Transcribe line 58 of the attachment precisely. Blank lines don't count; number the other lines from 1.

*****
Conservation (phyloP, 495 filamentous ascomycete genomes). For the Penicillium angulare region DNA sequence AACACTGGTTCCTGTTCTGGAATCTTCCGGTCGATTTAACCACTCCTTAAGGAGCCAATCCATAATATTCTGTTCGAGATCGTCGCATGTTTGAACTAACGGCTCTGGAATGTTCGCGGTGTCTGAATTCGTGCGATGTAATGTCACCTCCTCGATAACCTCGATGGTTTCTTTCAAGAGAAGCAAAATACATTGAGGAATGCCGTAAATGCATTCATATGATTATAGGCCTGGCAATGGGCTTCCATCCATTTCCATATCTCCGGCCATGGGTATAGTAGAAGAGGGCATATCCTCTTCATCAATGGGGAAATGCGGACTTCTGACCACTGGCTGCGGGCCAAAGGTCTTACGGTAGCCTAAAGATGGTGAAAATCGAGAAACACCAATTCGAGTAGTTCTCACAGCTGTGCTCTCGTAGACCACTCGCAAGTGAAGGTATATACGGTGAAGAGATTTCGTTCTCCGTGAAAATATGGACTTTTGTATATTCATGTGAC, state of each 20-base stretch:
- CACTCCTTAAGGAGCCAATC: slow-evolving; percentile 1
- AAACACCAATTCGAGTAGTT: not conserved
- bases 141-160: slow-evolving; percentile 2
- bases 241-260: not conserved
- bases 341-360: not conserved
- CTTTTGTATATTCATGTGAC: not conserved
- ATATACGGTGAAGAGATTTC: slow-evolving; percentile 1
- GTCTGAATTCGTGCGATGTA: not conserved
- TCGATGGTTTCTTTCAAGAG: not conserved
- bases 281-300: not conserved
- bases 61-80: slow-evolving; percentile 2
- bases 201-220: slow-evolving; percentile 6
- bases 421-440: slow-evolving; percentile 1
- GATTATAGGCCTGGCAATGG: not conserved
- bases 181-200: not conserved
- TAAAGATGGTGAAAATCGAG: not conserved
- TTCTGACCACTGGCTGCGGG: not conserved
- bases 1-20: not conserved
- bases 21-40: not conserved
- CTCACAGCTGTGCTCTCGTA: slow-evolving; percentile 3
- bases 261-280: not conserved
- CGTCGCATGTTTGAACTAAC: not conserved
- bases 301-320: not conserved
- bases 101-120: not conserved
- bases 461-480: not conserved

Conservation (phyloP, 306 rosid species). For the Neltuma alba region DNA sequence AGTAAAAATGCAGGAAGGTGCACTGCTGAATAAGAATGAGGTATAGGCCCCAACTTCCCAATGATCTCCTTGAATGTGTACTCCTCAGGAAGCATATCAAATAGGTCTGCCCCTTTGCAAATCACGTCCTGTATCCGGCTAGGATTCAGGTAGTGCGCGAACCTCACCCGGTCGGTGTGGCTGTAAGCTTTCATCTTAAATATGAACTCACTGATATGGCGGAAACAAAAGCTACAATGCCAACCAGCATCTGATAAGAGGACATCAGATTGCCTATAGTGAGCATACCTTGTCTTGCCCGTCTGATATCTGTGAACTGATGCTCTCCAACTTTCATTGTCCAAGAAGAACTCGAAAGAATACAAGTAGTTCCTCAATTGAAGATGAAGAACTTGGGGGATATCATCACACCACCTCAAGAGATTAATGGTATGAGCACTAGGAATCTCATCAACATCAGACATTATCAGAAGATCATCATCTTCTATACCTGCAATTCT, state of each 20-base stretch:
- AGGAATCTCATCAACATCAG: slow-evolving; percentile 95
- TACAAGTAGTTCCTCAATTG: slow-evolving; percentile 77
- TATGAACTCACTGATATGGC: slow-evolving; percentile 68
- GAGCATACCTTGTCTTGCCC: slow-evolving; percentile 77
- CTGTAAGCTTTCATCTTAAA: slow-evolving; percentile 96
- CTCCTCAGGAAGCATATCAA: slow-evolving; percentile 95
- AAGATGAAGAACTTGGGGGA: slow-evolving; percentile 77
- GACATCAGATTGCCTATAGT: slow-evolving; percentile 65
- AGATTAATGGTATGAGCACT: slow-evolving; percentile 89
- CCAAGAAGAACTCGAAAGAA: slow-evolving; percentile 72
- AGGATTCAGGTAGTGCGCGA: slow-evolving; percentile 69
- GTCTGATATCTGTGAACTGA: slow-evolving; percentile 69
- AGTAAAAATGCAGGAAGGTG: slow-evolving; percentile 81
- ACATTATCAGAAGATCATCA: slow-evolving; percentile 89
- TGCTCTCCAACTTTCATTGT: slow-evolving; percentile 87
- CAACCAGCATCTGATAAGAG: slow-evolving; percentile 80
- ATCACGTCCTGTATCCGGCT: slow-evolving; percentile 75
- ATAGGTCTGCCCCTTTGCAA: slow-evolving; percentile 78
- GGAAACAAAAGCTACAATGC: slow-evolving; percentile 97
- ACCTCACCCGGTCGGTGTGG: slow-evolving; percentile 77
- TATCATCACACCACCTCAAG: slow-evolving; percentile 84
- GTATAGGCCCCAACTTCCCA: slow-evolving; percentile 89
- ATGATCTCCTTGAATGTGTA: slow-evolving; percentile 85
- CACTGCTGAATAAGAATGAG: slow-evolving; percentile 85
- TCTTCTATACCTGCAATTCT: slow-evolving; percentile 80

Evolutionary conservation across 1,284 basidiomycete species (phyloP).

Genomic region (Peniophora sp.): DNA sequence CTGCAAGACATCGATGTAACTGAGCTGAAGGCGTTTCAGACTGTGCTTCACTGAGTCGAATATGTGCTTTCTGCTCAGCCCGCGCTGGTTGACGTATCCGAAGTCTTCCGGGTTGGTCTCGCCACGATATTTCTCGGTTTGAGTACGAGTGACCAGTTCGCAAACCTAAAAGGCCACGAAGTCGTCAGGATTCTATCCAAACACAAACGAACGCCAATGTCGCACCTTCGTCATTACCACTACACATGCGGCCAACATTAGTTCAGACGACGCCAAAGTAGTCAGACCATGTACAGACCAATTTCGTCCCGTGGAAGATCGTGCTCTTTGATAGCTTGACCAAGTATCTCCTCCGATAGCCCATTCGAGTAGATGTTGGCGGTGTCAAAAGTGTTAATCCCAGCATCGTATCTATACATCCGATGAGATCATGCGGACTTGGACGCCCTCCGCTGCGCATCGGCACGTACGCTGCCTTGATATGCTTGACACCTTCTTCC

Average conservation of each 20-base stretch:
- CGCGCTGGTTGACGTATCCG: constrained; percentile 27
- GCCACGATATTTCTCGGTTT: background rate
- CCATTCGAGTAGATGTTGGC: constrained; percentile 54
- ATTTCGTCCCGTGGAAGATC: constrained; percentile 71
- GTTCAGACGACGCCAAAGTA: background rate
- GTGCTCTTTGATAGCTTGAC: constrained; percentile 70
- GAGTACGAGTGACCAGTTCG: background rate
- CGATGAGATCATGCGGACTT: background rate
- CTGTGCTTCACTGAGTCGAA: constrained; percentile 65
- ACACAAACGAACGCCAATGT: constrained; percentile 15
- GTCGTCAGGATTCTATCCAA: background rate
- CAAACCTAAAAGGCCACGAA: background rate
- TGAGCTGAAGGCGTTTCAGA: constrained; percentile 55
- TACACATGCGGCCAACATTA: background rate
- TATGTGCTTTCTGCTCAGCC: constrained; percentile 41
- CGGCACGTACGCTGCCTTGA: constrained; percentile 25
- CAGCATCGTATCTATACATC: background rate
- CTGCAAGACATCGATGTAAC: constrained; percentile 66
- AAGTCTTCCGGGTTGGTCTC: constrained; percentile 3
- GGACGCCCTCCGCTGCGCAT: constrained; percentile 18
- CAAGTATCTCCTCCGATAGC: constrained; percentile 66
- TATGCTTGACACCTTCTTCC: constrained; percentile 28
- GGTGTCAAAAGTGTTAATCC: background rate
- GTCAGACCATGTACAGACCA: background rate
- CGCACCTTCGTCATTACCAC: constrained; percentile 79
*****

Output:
- CCATTCGAGTAGATGTTGGC: constrained; percentile 54